~~ I ordered postcards with the same info, then searched online to find dozens of indie booksellers, printed out the info, and sat addressing postcards each night for about a week, bought post card stamps, and mailed them out. (Please don’t imitate this method. It’s a waste of stamps.)

~~ I started up an indie arts site to feature other indies of different sorts and bought pens with the site address to hand out (or conveniently ‘forget’ to take with me when I was out and used one).

None of it seemed to be even making a dent in getting my name out there, despite some gorgeous reviews from the handful of people who did read my books. I added some of those reviews to my “reworked several times” website and begged a few of those readers to please leave reviews on my publisher’s site! Bless their souls, they sure did, too. Some of them did.

Without results, it was time to go back to more research about how to market. If there’s one big thing I’ve accomplished, it’s that I’ve learned a heck of a lot of “how to” although putting it into practice is another story.

As this is getting long and one thing I’ve learned is to keep blog posts fairly short since online reading attention span is fairly short, I’ll continue this tomorrow.

Come back and bring your friends and I’ll get to how I found techniques that are much more productive than those above.

By the way, I now have my blog organized! Entries are linked in categories. Find what you want to read by clicking on one of the top tabs.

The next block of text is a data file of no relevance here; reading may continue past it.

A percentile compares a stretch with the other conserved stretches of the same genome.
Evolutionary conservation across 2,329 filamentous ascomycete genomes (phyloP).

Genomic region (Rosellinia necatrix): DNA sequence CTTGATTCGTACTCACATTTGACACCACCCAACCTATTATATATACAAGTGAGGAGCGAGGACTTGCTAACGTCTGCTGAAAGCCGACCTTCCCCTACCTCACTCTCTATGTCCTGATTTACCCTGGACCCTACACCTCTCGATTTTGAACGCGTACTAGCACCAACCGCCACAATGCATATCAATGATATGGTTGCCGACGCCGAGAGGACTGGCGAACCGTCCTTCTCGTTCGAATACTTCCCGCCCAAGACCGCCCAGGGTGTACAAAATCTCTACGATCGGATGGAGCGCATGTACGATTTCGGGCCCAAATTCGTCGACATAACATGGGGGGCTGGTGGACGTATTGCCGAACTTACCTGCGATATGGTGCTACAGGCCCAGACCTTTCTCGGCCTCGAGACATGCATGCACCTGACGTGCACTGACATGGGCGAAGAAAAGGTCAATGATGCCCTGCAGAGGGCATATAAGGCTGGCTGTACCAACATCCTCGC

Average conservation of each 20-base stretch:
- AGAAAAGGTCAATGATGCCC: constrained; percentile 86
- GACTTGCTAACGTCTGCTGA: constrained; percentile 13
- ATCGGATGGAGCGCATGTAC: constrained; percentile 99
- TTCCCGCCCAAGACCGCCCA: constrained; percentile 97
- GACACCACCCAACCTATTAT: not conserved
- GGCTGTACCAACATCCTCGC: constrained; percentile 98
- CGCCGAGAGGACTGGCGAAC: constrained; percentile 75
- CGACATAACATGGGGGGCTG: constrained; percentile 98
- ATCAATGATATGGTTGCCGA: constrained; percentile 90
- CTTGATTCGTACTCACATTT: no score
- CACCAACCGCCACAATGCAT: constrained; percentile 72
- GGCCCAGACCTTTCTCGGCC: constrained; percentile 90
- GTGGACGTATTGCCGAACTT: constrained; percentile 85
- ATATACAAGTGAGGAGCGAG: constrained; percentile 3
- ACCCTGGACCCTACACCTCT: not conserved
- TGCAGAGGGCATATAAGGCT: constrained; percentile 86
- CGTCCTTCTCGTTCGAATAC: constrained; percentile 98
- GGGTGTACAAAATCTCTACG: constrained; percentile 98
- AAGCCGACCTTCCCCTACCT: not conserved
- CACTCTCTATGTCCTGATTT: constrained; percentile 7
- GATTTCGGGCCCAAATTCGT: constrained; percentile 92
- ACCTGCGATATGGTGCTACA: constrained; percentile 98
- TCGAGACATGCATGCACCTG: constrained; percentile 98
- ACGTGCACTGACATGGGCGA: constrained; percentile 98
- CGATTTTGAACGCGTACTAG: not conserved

Lindsay Townsend said...

Excellent, Loraine! I feel for you and have done similar things myself. I loathe public speaking, too, and I also sent out posters to no avail.

I'm waiting with much anticipation for your next blog!

LK Hunsaker said...

Thank you, Lindsay! I think most of us feel the same about it. But things are looking up. ;-)

StephB said...

Excellent! I shared many of the feelings you did. I wanted to write. marketing - who needs it? We all do!! Can't sell books without it. At one point I did have my own demain name, but I let it lapse. I was busy writing. Mind you, I should probably clean up my website, but I'm too busy marketing now! **grin** Looking forward to your next installment for tips that do work.


Celia Yeary said...

LORAINE--your head feels like a tilt-a-whirl under water when trying to do public speaking? That is not good. I'd like to do more, but there's little opportunity in our mid-size town. However, I may look around. The publisher does help, but on the busier ePresses, new releases stay up a week, then it's not visible. A reader must look up your name to find your book--not unlike how your readers do. So, there's not a great advantage to bring with a publisher when it comes to marketing--you know that all of us still work ourselves to death. You're doing well, though--keep it up. Celia